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The standing committee on taxation and revenue has heard that Australia’s current housing affordability issues are “categorically the most significant on record”.
Addressing the committee on Thursday, 4 November, Adrian Kelly, president of the Real Estate Institute of Australia, doubled down on the warnings the organisation raised in its recent submission to the federal inquiry into housing affordability and supply.
“Contrary to what some commentators might believe, the real estate industry is strongly of the view that the Australian dream of home ownership should be accessible to everyone,” Mr Kelly stated.
“We take no comfort in the current record prices we are seeing because they are primarily driven by a lack of supply,” he continued. “We would rather see ten buyers happily enter the market through the availability of ten suitable homes than ten buyers outbidding each other for one available home.”
In its official submission to the committee, REIA set forth three major issues it sees as exacerbating the current stress on the market, along with recommended methods of addressing them. Mr Kelly reiterated their position on Thursday, starting first with advocating for substantial tax reform.
“Stamp duty has been too often put in the too hard basket, and it would be great to see stamp duty reform front and centre of the committee’s findings,” he urged.
Other tax reforms would look at encouraging downsizing among older Australians, who are currently holding back from selling large family homes due to an inability to afford anything in the current market.
“This hesitation needs to be unlocked,” Mr Kelly said, noting that a recent report by the REIA examined several different ways to make better use of existing housing stock and encourage increased listings. “This includes looking at new policy levers to encourage rightsizing as Australia’s population ages.”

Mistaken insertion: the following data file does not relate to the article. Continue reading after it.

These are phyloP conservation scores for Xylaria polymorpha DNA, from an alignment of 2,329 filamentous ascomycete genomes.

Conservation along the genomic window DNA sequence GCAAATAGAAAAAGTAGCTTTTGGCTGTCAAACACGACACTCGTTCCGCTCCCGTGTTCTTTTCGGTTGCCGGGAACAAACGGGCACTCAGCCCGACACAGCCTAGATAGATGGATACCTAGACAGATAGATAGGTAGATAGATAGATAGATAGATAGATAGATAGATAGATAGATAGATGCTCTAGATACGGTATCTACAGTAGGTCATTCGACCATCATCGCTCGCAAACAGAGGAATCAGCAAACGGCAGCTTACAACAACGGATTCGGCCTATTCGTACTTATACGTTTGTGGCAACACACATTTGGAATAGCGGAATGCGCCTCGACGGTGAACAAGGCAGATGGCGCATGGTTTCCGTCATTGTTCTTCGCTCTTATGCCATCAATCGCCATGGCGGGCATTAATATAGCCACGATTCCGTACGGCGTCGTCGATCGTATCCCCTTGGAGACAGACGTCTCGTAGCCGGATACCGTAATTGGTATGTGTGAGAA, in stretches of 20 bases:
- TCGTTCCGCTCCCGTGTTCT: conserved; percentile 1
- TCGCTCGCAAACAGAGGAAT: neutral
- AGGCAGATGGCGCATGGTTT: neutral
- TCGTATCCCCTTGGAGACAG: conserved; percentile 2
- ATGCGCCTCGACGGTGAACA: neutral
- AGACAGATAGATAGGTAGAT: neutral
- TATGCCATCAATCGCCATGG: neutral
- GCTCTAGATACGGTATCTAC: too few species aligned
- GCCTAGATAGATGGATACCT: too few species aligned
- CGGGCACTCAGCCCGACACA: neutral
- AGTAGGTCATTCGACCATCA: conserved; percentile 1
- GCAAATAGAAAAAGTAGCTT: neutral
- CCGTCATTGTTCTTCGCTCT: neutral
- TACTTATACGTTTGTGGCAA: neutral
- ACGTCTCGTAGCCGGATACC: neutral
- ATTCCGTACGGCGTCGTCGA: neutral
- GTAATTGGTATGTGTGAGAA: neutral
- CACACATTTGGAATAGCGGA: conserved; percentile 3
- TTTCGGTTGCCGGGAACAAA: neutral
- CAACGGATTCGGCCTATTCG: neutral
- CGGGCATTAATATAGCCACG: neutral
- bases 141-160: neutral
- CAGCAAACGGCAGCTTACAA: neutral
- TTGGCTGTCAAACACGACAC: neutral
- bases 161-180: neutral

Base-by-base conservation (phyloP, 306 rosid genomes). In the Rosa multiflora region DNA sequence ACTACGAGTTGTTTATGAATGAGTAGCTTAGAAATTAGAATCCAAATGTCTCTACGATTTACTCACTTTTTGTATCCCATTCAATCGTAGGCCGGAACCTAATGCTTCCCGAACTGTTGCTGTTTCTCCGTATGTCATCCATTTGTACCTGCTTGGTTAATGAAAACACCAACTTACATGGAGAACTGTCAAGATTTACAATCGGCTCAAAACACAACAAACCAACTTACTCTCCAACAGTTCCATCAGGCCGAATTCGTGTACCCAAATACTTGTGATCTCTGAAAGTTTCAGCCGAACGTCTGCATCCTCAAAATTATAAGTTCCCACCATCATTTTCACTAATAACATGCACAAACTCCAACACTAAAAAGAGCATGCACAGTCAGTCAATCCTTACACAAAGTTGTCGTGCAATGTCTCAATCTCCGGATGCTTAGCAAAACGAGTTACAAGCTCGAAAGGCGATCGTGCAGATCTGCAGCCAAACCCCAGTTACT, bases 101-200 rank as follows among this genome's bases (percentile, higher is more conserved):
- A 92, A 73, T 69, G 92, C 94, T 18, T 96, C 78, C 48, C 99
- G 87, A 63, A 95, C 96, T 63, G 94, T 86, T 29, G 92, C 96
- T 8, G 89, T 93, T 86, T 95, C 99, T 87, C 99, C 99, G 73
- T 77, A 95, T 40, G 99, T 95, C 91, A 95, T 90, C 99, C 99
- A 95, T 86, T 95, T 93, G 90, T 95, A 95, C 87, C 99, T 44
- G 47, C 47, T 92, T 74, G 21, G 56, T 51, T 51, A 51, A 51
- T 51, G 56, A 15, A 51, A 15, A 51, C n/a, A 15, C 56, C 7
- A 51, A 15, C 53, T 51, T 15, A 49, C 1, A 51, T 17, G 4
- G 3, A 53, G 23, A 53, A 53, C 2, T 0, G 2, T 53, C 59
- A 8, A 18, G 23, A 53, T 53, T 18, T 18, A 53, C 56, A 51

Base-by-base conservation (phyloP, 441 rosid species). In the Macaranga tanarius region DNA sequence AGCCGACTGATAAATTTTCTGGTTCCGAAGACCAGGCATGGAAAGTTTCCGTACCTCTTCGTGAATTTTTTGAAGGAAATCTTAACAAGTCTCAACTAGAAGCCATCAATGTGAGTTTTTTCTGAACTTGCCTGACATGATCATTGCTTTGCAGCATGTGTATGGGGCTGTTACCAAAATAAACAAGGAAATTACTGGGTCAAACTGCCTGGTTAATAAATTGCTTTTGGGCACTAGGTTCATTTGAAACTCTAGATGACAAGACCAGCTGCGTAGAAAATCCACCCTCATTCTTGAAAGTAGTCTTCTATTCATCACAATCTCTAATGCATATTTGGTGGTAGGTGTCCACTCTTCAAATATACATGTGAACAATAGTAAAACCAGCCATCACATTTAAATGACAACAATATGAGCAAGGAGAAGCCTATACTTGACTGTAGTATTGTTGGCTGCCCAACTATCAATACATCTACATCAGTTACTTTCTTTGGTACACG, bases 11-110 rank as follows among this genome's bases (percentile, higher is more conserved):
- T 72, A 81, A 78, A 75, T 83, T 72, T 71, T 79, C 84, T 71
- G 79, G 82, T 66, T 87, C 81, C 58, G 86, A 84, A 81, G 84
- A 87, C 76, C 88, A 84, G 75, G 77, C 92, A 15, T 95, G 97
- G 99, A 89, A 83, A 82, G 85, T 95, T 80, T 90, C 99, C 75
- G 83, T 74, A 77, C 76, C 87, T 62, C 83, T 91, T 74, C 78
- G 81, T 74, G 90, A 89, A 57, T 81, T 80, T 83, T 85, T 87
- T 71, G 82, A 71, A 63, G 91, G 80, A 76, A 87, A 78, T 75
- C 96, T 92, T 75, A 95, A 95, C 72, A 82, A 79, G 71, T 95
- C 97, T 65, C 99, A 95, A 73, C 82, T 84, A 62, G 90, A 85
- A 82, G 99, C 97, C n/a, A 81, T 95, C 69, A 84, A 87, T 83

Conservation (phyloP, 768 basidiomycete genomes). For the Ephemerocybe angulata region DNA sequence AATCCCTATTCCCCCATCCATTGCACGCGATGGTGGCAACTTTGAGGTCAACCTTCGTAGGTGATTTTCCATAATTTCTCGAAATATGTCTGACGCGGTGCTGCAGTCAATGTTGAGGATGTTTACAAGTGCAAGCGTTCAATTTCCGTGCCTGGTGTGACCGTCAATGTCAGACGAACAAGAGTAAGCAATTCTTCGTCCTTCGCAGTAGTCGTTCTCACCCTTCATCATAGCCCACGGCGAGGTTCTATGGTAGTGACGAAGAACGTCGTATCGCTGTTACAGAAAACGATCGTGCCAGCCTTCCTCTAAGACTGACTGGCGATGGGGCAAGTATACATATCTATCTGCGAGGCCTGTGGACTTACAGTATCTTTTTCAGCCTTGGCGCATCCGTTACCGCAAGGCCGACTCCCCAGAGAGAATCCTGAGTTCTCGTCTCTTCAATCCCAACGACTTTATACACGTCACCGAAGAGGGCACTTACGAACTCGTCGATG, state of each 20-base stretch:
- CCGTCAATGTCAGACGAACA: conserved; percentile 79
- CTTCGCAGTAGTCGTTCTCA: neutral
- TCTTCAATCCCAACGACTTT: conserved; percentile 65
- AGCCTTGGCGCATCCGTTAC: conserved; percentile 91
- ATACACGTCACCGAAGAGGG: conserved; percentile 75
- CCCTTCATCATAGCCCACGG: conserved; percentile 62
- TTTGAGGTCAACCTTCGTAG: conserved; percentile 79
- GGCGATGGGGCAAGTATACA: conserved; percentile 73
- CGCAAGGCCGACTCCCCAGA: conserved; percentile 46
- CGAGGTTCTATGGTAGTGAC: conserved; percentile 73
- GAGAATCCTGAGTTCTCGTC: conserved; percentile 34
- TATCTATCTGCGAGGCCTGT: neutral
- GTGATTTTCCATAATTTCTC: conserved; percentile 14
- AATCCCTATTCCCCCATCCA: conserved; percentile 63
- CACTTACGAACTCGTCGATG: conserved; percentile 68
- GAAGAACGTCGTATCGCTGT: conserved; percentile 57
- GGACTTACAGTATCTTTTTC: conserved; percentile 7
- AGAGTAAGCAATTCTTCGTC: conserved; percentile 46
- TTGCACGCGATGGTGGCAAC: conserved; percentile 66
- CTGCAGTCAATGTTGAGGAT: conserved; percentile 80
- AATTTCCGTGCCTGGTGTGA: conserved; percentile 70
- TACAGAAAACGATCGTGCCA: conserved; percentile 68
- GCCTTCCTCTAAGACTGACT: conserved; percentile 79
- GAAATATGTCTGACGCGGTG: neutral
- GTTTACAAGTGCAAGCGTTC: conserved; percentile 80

Next up, powering the building boom.
“New homes will need to be built,” Mr Kelly said, warning of the urgency of this particular issue. “This will need to be prioritised as Australia’s borders reopen and international immigration resumes. This is an area that will present an increasing challenge unless we plan for it now.”
And lastly, REIA advocates for the institution of a national plan for housing that addresses supply, affordability and tax reform. This would involve both state and federal governments and be tasked to a council of ministers whose success would be based on measurable outcomes.
According to Mr Kelly, at this point, the facts in the debate about housing affordability are clear, and action must be taken.
“There is a lot of quantitative data outlining the significance of the current market. My hometown of Hobart has now hit a median house price of $1 million. This is driven by Australians escaping the cities, interstate and international competition and a strong preference for houses over units or apartments.”
But he also posited that in addressing these challenges, the country finds itself in a moment of great potential.
“This is a huge opportunity to improve both affordability and supply across the board as we transition out of the current phase of the COVID-19 pandemic and kick-start the economy.”
On the same day as Mr Kelly’s remarks, the committee also heard from listings platforms REA and Domain, who raised concerns that the government’s home ownership grants inadvertently increase property prices.